Melatonin for Autism Spectrum Disorder: Beyond Sleep Disturbances
Autism-Open Access

Autism-Open Access
Open Access

ISSN: 2165-7890

+44 1223 790975

Editorial - (2018) Volume 8, Issue 2

Melatonin for Autism Spectrum Disorder: Beyond Sleep Disturbances?

Dario Siniscalco1*, Nicola Antonucci2 and Rita Rezzani3
1Department of Experimental Medicine, Division of Pharmacology, University of Campania, via S. Maria di Costantinopoli, 16 - 80138 Napoli, Italy, E-mail:
2Biomedical Centre for Autism Research and Treatment, 70124 Bari, Italy, E-mail:
3Department of Clinical and Experimental Sciences, Division of Anatomy and Physiopathology, University of Brescia, 25121 Brescia, Italy, E-mail:
*Corresponding Author: Dario Siniscalco, Department of Experimental Medicine, Division of Pharmacology, University of Campania, Via S. Maria Di Costantinopoli, 16 - 80138 Napoli, Italy, Tel: +39 (0)81 5665880 Email: ,

Autism spectrum disorder (ASD) affected subjects often suffer from sleep disturbances [1]. Among these, altered time duration, night-time awakenings and anxiety before sleep are reported [2]. Day time behaviour disturbances could affect the onset of sleep problems in ASD [3]. Melatonin (N-acetyl-5-methoxy tryptamine) is a methoxyindole responsible for regulating sleep. This molecule is mainly synthesized and secreted by the pineal gland at night under normal light/dark conditions. As hormone, it carries molecular information about the 24-hours light/dark cycle (circadian rhythm) to the body structures [4]. Its signalling transduction mechanism takes place through activation of G-protein coupled receptors (MT1 and MT2 receptor subtypes) [5]. Interestingly, lower night-time melatonin and melatonin metabolite levels have been reported in ASD children. Several clinical studies demonstrated significative improvements in sleep parameters with exogenous melatonin supplementation in ASD subjects [6]. Recently, a double-blind randomized placebo-controlled study reported 3-month efficacy and safety of a novel paediatric appropriate prolonged release melatonin for insomnia in ASD children and adolescents [7]. Moreover, it is noteworthy to consider that melatonin is also a powerful anti-oxidant molecule [8]. It is able to act as scavenger of free radical species, as well as to enhance endogenous anti-oxidative system and mitochondrial metabolism [9]. Impaired biochemical processes are related to ASD, among others: oxidative stress, endoplasmic reticulum stress, decreased methylation capacity, altered ratio between anti-oxidant reduced glutathione (GSH) and oxidized one (GSSG) [10]. Melatonin supplementation in ASD could exert ameliorative effects in autistic core symptoms, through restoration of disrupted anti-oxidant pathways. Strong inflammation states and immune system dysfunctions have been associated with ASD [11]. Pro-inflammatory cytokines are aberrantly up-regulated in plasma of ASD children [12]. Melatonin acts as pleiotropic molecule also in the regulation of the immune system [13]. This hormone freely moves through blood brain barrier [14] and could restore altered neuro-immune cross-talk. Indeed, as immune-modulatory effect, melatonin is able to stimulate the production of natural killer (NK) cells and lymphocytes CD4+ cells and the inhibition of CD8+ cells [15]. To note, it has been demonstrated that NK cells are strongly decreased in ASD children, indicating a defect in the immune counterregulatory functions [16]. Lastly, mitochondrial dysfunction is present in a significant subgroup of ASD children [17]. Melatonin is also capable of preventing mitochondrial impairment, energy failure, and apoptosis in oxidatively-damaged mitochondria [18]. Interestingly, melatonin helps in regulating hippocampal neural plasticity and in contributing to change in neuronal excitability in mouse [19]. Beyond ASD core symptoms, melatonin could also impact several ASD associated co-morbid conditions, such as anxiety, depression, pain, and gastrointestinal dysfunctions [20]. Melatonin could take a role in regulating gut-brain signalling [21]. This aspect is very important, as the gut-brain axis plays a key role in the development of ASD [22]. Alteration of this signalling axis is associated with low-mild gut inflammation, dysbiosis, gastrointestinal symptoms, and increased intestinal permeability. Restoring gut homeostasis with melatonin could repair all these co-morbidities.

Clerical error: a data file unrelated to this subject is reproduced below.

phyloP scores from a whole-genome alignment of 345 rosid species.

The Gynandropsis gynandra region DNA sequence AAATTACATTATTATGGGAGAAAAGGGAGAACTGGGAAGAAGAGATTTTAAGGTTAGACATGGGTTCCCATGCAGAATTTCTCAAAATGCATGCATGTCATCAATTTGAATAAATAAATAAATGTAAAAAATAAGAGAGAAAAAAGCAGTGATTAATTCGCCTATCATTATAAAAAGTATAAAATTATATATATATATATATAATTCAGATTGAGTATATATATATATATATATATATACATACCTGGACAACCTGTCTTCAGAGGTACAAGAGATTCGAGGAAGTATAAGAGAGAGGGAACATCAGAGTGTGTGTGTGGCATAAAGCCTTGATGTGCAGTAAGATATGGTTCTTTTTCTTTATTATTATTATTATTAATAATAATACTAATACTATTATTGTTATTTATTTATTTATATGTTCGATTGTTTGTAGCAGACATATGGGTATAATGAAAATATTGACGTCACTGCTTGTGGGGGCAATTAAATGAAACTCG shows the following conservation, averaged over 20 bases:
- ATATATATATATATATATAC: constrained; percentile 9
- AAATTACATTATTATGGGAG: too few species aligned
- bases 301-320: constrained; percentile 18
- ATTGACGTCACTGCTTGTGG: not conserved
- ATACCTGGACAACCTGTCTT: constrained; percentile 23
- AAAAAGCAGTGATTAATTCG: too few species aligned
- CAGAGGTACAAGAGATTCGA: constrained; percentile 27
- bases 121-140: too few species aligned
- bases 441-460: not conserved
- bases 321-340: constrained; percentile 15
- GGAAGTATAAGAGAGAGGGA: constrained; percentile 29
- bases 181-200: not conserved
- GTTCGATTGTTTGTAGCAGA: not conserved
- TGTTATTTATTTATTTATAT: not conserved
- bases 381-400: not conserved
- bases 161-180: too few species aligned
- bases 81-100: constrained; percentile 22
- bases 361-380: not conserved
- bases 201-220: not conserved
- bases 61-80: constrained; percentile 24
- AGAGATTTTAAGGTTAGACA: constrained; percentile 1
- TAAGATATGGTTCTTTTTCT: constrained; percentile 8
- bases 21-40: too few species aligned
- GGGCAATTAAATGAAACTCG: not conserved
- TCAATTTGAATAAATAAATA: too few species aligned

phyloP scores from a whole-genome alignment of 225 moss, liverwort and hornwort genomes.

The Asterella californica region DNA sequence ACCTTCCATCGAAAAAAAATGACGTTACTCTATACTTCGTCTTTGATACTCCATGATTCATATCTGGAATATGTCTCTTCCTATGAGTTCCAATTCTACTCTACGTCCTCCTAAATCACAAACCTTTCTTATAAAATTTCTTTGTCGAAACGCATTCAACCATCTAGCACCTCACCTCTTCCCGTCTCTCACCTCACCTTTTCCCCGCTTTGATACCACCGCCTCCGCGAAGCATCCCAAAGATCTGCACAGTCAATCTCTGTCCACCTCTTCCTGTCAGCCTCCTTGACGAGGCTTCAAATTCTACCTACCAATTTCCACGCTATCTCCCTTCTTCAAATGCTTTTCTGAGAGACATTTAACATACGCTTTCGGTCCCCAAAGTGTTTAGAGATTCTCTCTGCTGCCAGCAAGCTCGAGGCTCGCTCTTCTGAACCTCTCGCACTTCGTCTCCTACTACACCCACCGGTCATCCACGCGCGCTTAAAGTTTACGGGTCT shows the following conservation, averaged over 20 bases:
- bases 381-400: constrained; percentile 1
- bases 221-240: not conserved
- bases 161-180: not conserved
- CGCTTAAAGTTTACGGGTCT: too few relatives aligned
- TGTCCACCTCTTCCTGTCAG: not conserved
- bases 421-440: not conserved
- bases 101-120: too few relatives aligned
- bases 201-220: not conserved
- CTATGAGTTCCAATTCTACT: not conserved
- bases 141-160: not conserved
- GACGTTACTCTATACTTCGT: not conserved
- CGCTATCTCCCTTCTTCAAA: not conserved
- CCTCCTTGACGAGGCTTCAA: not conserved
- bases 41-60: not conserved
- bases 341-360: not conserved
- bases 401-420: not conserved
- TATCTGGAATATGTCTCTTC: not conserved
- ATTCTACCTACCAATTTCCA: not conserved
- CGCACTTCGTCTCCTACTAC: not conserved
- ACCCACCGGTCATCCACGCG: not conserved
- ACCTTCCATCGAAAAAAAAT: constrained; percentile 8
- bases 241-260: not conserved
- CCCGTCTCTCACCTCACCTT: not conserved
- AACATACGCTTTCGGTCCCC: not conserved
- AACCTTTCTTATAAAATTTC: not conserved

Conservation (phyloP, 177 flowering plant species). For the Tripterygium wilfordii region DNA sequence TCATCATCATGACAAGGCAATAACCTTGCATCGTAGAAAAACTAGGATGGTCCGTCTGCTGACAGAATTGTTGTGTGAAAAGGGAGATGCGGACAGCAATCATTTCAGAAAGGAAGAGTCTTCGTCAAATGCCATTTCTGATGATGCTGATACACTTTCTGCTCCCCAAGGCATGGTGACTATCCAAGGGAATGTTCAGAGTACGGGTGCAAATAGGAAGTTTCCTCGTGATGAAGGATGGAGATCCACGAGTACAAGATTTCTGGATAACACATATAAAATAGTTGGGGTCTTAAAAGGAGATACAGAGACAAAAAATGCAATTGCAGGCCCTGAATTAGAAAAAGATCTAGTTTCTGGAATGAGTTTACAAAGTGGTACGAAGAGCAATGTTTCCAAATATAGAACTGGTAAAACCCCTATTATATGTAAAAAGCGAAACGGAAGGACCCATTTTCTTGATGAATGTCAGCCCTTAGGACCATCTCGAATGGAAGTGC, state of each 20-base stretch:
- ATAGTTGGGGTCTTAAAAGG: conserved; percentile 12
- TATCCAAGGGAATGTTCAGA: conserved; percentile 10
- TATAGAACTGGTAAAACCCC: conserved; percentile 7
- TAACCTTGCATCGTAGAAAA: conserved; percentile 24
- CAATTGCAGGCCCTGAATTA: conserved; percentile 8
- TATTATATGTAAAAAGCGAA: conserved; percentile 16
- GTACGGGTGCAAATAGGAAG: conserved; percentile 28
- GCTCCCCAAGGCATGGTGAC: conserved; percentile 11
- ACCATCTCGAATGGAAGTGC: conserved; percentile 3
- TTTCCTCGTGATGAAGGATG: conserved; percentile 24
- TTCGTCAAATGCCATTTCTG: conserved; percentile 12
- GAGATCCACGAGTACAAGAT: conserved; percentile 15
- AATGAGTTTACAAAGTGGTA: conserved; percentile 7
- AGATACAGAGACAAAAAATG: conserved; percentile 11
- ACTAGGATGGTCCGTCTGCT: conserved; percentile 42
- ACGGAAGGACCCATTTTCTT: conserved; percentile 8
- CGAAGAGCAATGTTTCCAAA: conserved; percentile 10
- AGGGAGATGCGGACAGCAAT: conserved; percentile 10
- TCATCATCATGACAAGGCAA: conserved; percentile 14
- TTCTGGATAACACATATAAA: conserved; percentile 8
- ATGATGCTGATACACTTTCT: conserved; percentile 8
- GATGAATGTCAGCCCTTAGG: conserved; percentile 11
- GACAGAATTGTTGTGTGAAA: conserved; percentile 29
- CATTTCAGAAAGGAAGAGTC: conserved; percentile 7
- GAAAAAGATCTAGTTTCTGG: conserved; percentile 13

Taken together, all these data highlight a possible molecular mechanism of action for melatonin in ASD management. Experimental and clinical studies addressing molecular effects of melatonin in ASD behavioural symptoms, beyond sleep issues, could offer novel perspectives in ASD research and possible treatment options.


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Citation: Siniscalco D (2018) Melatonin for Autism Spectrum Disorder: Beyond Sleep Disturbances?. Autism Open Access 8: e142.

Copyright: © 2018 Siniscalco D, et al. This is an open-access article distributed under the terms of the Creative Commons Attribution License, which permits unrestricted use, distribution, and reproduction in any medium, provided the original author and source are credited.